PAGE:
I maintain that the “mental states” of the creative genius and of the destructive genius are essentially similar. We view both as inspired or “monomaniacal,” but while we regard the former as intentionality incarnate, we regard the latter as devoid of intentionality. In other words, we perceive the good genius (artist) as possessing moral agency and personal responsibility, and the bad genius (mad criminal) as bereft of these quintessentially human qualities. These constructions suit our needs for dealing with exceptional persons and their exceptional conduct. They are not scientifically valid accounts of the good and bad genius’s ability to control his behavior. Regardless of whether a person is called “creative” or “crazy,” he is capable of self-control; each yields to his inclinations (“frenzy”), whose consequences others judge as good (“creative”) or bad (“crazy”).

Sane or insane, persons possess more self-control than we are willing to accord them. The idea that mentally ill persons lack self-control is a modern view, alien to people in less advanced civilizations. The doctrine that the so-called insane person cannot control his (“psychotic”) behavior, rather than that he does not want to control it, is, in my view, a postulate parading as a factual proposition. The evidence points decisively in the opposite direction. Under extreme threats to life—as in a concentration camp—mad persons suddenly “recover” and cease to display symptoms of their “disease.”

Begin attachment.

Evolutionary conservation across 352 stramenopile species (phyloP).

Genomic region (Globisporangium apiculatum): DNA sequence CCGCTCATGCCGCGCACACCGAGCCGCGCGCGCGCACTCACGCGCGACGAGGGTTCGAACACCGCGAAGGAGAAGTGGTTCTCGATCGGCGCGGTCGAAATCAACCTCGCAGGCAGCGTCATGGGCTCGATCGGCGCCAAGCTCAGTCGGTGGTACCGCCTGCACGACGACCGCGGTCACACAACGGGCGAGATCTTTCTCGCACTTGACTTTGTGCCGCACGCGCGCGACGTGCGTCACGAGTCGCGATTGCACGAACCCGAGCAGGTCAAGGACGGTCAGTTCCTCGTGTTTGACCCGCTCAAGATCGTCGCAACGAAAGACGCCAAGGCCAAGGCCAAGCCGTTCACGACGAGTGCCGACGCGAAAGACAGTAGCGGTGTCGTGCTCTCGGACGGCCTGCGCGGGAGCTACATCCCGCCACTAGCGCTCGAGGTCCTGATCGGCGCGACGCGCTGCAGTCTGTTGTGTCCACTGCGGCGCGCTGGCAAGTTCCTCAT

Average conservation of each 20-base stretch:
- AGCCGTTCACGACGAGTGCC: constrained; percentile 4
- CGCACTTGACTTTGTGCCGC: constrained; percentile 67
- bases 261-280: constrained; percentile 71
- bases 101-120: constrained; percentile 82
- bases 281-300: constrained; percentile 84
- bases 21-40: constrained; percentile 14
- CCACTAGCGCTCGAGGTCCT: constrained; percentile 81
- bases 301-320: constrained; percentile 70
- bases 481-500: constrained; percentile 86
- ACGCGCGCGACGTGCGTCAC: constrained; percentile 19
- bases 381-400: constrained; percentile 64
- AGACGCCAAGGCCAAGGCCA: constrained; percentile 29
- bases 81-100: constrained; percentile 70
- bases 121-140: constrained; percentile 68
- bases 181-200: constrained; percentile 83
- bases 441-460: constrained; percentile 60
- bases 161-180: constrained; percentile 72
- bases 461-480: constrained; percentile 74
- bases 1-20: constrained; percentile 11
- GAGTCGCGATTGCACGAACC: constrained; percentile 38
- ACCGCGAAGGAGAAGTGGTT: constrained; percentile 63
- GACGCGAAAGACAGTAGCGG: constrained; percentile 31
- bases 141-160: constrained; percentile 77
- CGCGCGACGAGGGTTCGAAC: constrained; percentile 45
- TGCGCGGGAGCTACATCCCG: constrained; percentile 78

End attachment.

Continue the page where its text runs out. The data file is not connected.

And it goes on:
The idea of the irresistible impulse and the problems it generates—epitomized by the insanity defense and claims for victimization by voluntary behavior, such as smoking—are artifacts generated by the belief in mental illness as a cause of diminished or annulled responsibility.

The behavior of every person—regardless of whether we regard him as creative, criminal, or normal—is intentional. Hence, he is responsible for it. Nevertheless, we believe it is scientific to divide people into three groups: individuals with exceptionally large amounts of intentionality—creative geniuses; individuals with little or no intentionality—insane criminals; and individuals with an average amount of intentionality—ordinary persons:

  • We see the genius as full of intentionality and his creative act as the embodiment of self-disciplined self-expression, equating the actor with his act (“It is a Renoir.”).
  • We see the madman as lacking intentionality and his destructive act as the embodiment of alienated impulsivity, separating the actor from his act (“He is not himself.”).

The answer to questions such as “Was van Gogh or Hitler a genius or a mad person?” depends on whether we perceive the person’s act as creative or destructive, good or bad, rather than on the nature of his “mind.” Thus, it tells us more about the speaker’s mind than the mind of van Gogh or Hitler.

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November 2000